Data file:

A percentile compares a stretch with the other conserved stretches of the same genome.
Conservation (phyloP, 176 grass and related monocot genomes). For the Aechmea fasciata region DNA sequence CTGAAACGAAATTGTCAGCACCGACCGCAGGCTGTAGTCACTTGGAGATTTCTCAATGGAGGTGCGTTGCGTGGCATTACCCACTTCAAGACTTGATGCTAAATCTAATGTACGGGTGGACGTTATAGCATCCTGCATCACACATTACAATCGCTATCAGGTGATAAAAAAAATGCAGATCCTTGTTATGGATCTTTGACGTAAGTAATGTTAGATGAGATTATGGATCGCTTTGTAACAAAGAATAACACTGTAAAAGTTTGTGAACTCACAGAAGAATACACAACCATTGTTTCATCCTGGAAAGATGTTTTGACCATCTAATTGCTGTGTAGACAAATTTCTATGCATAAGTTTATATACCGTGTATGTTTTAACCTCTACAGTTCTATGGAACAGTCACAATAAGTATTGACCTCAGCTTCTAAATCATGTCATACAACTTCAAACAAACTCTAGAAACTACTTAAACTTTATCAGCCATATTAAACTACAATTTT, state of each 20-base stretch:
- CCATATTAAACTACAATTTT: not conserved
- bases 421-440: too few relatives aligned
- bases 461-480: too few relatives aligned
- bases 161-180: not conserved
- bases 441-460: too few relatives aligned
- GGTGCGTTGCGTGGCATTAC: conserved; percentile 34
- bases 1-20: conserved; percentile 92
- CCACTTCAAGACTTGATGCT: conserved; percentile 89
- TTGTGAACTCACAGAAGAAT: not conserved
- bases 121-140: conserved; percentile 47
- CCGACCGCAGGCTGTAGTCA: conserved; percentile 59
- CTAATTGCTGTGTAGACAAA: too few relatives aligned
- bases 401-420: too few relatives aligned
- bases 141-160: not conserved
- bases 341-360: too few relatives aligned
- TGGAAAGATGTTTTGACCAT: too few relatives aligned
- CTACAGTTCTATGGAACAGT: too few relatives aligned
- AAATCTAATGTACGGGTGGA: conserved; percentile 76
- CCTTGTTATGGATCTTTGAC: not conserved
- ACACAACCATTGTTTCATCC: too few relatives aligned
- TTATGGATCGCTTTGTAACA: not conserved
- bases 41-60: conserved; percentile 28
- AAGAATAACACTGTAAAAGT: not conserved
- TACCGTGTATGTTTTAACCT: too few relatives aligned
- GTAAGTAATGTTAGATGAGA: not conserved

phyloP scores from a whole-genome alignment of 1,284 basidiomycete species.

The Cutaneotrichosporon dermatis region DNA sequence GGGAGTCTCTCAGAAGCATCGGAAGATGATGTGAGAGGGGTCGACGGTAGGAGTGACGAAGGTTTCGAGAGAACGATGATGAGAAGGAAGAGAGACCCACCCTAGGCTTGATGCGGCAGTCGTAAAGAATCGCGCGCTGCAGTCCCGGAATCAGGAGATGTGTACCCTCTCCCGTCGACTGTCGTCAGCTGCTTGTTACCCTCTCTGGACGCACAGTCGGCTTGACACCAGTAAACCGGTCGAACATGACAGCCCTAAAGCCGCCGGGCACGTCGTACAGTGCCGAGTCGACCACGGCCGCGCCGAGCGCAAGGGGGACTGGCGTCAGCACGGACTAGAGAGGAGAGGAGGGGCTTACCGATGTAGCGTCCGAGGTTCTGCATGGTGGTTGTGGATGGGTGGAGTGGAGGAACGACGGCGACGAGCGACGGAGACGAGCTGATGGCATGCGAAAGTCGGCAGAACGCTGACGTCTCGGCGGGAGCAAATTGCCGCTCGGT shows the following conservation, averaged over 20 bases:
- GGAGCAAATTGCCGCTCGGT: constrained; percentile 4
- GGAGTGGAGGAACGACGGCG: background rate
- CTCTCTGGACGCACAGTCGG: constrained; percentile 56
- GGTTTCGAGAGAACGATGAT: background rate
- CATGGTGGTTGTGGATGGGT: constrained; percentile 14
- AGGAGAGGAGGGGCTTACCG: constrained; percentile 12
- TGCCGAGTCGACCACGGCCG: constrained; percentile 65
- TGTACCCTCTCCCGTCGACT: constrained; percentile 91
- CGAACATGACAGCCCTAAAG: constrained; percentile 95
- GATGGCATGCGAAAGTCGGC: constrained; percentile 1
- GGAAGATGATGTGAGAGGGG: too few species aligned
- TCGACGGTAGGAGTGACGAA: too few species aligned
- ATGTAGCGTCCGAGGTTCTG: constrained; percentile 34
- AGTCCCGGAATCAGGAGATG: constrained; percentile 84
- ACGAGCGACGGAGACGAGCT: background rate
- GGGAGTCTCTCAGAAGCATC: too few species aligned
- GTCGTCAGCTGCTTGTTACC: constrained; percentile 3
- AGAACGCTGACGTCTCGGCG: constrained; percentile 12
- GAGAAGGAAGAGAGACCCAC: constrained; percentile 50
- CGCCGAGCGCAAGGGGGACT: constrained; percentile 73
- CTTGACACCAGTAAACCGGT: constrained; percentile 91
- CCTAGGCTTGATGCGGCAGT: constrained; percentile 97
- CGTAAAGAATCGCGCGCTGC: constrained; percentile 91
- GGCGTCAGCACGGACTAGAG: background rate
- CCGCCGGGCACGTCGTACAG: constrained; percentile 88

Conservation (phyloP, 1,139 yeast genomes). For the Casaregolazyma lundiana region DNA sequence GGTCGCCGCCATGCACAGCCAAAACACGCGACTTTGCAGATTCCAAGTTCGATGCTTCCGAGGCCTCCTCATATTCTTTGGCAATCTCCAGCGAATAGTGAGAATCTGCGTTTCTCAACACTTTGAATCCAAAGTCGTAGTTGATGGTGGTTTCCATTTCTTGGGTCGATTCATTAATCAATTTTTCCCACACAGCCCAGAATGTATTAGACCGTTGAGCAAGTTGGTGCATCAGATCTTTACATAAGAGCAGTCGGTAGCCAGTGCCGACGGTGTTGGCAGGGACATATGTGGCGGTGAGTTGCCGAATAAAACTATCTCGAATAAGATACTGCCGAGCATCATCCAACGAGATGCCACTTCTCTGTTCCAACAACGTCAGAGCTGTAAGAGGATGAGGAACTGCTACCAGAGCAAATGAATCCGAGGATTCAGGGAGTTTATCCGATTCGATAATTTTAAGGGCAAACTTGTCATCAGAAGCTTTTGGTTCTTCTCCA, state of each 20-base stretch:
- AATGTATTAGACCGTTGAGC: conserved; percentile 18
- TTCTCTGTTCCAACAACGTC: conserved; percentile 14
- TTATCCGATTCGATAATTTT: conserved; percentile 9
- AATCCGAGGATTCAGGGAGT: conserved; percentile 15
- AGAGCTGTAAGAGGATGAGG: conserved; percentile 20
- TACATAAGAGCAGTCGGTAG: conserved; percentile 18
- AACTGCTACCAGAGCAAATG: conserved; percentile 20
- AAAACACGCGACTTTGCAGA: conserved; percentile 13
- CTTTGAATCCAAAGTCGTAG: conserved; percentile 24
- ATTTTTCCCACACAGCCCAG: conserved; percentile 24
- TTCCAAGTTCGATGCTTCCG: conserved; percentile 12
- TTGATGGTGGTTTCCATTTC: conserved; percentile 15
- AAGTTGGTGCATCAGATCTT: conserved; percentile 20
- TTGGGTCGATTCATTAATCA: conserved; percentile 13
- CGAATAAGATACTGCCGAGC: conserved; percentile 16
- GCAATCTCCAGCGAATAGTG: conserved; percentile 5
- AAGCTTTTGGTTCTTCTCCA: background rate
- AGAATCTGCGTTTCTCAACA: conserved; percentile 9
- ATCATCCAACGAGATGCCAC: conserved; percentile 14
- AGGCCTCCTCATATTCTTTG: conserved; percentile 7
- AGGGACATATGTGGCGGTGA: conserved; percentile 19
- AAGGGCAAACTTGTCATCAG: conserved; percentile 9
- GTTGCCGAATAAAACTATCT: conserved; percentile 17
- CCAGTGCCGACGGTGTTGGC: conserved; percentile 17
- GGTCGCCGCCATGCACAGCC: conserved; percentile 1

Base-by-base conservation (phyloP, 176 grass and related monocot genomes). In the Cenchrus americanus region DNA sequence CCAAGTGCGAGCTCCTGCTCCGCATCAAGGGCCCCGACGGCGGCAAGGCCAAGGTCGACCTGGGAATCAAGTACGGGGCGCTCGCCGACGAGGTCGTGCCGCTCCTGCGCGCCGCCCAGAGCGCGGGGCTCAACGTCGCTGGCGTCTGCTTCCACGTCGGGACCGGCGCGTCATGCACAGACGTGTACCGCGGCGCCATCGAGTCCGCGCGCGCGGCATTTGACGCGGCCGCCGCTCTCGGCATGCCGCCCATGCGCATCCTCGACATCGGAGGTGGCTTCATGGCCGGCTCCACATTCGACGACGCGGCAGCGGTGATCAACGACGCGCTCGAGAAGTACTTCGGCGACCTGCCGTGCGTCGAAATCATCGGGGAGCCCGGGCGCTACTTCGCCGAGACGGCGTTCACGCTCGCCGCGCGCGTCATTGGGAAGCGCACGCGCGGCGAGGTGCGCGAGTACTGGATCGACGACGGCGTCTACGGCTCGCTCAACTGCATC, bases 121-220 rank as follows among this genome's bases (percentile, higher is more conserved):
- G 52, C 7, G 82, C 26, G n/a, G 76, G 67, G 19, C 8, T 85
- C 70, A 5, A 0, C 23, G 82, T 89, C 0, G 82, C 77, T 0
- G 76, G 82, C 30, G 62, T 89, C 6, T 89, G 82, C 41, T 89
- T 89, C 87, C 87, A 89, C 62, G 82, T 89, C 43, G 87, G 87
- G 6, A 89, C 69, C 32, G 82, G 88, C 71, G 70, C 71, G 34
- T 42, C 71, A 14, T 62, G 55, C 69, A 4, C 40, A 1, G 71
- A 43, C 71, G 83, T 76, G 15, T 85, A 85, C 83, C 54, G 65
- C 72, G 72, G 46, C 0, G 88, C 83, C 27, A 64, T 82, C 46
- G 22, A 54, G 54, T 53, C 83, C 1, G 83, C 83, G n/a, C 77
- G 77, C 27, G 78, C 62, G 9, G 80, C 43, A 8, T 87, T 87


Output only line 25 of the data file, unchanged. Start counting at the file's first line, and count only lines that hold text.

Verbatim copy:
- AAGAATAACACTGTAAAAGT: not conserved